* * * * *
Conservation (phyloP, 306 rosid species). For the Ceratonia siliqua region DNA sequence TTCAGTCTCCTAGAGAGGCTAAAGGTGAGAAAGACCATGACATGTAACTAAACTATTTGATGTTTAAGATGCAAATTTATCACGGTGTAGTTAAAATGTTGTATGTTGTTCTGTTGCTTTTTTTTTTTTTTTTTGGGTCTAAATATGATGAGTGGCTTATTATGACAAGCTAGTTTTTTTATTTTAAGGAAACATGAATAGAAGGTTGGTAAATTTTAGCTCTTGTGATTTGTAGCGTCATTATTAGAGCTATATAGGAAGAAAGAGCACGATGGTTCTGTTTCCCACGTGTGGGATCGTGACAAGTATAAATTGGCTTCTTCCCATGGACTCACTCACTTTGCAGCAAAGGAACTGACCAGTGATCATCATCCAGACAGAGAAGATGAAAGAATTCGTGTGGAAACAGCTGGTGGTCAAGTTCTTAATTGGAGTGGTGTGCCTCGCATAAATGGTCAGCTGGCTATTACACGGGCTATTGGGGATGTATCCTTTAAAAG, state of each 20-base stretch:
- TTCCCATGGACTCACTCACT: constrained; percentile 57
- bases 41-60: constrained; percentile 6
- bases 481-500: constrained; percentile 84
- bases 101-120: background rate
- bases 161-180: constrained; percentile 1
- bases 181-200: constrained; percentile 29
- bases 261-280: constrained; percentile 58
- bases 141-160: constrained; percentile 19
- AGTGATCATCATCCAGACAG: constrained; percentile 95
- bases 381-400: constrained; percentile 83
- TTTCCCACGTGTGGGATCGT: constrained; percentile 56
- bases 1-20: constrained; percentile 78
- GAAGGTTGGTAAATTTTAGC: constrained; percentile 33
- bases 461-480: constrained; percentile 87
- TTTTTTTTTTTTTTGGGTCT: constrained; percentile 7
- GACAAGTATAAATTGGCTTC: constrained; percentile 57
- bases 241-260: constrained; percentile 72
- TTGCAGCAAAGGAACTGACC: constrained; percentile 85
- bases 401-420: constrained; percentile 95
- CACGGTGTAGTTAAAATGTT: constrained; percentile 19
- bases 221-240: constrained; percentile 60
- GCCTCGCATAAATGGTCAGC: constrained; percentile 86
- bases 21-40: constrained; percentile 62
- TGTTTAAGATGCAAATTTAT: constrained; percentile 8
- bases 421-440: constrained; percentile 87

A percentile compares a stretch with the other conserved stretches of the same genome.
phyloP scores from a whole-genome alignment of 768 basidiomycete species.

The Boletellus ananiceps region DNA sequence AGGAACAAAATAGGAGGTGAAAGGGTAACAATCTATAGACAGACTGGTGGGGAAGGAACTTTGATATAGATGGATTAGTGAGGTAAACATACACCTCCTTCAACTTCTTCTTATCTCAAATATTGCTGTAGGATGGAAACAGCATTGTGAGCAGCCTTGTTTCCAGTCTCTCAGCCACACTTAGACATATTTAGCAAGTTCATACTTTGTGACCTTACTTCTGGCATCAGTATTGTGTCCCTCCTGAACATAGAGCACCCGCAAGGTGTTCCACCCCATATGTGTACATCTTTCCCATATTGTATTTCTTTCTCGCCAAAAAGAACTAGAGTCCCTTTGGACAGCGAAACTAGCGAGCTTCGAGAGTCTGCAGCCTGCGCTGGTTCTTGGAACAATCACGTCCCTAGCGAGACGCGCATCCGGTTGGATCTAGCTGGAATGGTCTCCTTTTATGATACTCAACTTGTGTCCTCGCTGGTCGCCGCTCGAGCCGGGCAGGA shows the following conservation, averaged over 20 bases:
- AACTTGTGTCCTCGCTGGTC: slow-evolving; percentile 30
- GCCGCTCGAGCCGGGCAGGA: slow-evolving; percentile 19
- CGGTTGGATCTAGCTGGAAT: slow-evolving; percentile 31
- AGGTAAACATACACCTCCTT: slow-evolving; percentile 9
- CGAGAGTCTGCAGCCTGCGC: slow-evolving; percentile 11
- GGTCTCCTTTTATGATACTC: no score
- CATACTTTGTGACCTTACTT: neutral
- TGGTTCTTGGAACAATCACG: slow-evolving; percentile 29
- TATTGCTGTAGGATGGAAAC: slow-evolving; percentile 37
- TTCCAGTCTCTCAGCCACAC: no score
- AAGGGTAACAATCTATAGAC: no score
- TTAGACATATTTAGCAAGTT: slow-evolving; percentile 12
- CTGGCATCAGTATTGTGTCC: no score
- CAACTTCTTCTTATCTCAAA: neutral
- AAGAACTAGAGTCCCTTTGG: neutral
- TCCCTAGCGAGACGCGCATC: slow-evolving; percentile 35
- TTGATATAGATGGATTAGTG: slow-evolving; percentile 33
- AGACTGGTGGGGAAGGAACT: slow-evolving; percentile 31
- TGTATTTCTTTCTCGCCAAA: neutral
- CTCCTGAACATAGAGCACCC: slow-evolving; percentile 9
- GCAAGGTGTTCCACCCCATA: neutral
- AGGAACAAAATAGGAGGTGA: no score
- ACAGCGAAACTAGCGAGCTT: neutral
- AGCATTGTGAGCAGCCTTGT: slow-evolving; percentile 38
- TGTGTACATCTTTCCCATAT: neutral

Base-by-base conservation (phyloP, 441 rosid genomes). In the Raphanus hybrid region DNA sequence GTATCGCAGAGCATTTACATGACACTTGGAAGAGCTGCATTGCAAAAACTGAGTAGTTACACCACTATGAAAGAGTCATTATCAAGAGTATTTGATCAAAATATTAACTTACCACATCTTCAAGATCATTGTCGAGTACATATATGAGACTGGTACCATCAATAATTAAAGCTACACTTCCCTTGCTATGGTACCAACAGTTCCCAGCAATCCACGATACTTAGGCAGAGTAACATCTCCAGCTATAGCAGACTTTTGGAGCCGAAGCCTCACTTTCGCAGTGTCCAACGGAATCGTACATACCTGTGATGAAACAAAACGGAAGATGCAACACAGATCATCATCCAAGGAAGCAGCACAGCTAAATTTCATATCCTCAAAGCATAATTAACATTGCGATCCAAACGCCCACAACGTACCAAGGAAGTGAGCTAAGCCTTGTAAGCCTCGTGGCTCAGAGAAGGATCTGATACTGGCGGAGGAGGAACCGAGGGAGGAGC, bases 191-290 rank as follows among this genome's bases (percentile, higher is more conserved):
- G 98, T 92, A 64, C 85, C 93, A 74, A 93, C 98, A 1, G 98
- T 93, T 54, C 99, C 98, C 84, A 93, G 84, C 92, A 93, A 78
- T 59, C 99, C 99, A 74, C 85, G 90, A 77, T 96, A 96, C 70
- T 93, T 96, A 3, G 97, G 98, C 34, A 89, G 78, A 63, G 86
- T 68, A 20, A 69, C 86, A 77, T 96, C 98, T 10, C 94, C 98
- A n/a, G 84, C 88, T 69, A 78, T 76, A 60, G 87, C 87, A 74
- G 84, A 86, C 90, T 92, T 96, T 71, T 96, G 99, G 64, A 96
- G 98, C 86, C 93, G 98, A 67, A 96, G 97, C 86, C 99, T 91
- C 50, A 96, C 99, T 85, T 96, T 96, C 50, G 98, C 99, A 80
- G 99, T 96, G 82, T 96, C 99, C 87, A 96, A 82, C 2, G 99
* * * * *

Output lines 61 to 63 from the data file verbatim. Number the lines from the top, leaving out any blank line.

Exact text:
- A n/a, G 84, C 88, T 69, A 78, T 76, A 60, G 87, C 87, A 74
- G 84, A 86, C 90, T 92, T 96, T 71, T 96, G 99, G 64, A 96
- G 98, C 86, C 93, G 98, A 67, A 96, G 97, C 86, C 99, T 91